If you’re keeping up with the Internet Jones,’ old news is only 15 minutes old. That makes things difficult for publishers of quality content—because no matter how genius your writers may be, it is likely that their heads may catch on fire if asked to produce that quickly. Luckily, they don’t have to.
It is true that your website content should be updated as frequently as possible—but what exactly does that mean?
We aren’t talking about design here (that’s another topic with a timeline). We are talking simply about content: do what is realistic.
It depends on the size and type of website AND your resources. If the point is audience engagement, remember that publishing shoddy content frequently can do more harm than publishing quality content less frequently. So:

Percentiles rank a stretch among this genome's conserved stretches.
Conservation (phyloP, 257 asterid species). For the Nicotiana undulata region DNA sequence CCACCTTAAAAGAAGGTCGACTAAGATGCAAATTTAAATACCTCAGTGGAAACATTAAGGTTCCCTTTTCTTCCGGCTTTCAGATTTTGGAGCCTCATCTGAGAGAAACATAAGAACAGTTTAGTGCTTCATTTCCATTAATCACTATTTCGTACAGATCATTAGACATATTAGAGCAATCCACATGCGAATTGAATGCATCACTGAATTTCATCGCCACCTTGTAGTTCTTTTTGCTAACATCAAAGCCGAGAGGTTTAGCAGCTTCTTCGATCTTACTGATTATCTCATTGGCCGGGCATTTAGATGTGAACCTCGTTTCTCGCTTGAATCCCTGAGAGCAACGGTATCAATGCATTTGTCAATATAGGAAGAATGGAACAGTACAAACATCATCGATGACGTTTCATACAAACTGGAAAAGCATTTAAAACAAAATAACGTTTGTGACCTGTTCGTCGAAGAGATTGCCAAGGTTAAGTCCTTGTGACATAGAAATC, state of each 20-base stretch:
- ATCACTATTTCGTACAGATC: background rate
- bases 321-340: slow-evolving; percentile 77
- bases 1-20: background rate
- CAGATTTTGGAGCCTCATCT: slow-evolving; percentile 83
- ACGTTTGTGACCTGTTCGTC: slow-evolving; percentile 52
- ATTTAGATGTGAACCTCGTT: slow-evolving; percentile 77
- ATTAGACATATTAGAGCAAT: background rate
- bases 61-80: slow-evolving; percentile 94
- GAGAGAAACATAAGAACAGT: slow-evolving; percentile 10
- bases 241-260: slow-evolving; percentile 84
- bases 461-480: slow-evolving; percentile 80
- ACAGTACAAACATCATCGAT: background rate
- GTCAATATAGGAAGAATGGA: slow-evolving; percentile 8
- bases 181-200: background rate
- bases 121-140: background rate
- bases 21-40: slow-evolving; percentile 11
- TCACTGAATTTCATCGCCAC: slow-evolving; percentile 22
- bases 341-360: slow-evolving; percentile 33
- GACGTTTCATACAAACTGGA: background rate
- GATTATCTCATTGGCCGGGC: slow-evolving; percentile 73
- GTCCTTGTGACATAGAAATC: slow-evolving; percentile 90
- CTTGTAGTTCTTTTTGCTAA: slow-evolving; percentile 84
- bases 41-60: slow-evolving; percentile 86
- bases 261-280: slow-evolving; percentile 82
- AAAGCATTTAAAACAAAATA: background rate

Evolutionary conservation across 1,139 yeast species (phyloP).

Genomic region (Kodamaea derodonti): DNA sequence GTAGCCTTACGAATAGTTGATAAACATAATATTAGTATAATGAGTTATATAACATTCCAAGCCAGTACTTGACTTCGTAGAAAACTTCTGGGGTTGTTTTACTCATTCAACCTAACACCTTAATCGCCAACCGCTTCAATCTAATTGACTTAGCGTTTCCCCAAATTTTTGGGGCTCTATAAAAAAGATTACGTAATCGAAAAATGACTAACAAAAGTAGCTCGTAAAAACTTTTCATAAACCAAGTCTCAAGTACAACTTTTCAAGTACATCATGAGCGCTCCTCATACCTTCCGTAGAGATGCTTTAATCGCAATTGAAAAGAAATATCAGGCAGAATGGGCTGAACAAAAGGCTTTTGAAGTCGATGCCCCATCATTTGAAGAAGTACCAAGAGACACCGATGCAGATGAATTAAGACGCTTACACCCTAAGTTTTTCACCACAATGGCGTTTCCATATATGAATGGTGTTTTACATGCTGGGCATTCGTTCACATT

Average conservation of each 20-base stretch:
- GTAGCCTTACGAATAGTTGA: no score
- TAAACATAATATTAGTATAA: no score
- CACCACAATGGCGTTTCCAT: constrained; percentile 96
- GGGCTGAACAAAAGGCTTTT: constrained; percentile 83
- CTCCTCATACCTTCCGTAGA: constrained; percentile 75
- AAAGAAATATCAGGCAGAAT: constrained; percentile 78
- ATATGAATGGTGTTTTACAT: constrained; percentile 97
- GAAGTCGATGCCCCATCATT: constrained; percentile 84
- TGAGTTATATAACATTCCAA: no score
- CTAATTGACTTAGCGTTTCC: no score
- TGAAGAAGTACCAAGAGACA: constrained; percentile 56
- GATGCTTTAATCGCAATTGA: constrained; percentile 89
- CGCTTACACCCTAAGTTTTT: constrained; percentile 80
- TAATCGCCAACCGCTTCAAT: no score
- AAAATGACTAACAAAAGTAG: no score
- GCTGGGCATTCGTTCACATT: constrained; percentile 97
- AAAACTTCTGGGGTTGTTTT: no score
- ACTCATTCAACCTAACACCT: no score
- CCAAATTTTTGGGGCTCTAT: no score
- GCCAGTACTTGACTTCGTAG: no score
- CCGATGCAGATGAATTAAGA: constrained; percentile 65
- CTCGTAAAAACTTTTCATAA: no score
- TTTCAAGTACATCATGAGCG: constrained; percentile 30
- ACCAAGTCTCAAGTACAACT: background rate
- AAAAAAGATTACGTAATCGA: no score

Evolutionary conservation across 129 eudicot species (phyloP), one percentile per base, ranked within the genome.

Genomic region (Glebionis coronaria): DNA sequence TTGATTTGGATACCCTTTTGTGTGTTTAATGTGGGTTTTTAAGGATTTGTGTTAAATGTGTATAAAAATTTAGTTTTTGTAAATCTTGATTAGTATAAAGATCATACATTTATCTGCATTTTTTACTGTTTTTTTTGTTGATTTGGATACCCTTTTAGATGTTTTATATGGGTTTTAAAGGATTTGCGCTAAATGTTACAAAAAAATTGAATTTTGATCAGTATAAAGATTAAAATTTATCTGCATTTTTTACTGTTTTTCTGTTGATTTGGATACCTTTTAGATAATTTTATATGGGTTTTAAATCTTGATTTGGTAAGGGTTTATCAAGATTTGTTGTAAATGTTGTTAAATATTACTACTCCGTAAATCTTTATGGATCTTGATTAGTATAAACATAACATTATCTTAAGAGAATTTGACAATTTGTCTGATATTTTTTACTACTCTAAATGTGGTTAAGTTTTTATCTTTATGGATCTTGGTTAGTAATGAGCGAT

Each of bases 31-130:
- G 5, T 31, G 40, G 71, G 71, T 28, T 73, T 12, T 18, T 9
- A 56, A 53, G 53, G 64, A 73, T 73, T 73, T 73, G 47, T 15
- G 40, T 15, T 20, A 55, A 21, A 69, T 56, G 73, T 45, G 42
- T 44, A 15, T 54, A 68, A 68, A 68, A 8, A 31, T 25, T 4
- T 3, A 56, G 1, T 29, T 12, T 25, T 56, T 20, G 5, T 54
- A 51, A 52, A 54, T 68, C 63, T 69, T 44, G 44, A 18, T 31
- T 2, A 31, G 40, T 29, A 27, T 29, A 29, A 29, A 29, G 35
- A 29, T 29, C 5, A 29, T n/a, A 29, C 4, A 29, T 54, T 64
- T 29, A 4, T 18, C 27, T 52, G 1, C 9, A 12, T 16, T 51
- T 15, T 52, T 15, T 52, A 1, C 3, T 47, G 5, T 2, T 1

Assess your resources.
- How many staff/contractors do you have devoted exclusively to content development?
- How often can they contribute?
- Do you have an efficient web Content Management System in place to manage workflow to easily generate, edit and post content in multiple formats?
Come up with a plan.
- Determine what is realistic for refreshing content on a weekly and monthly scale.
- Use a workflow system to delegate tasks to the appropriate writers, based on expertise, topics and availability.
- Integrate social networking into the plan to get the most interactive mileage from your content.
Include regular monitoring (at least every 3 months) of existing content to ensure that it is up-to-date.
- This includes testing embedded links to make sure they are still active.
Remember these three general rules:
1) Adding a new page each day or even each week is ideal—once a month is the bare minimum.
2) Consistency is key. Stick to your plan and your audience will stick to you.
3) Relevancy keeps them engaged.
If you focus on what you can do, you may look up one day and read something on the Internet, that you already covered—fifteen minutes ago.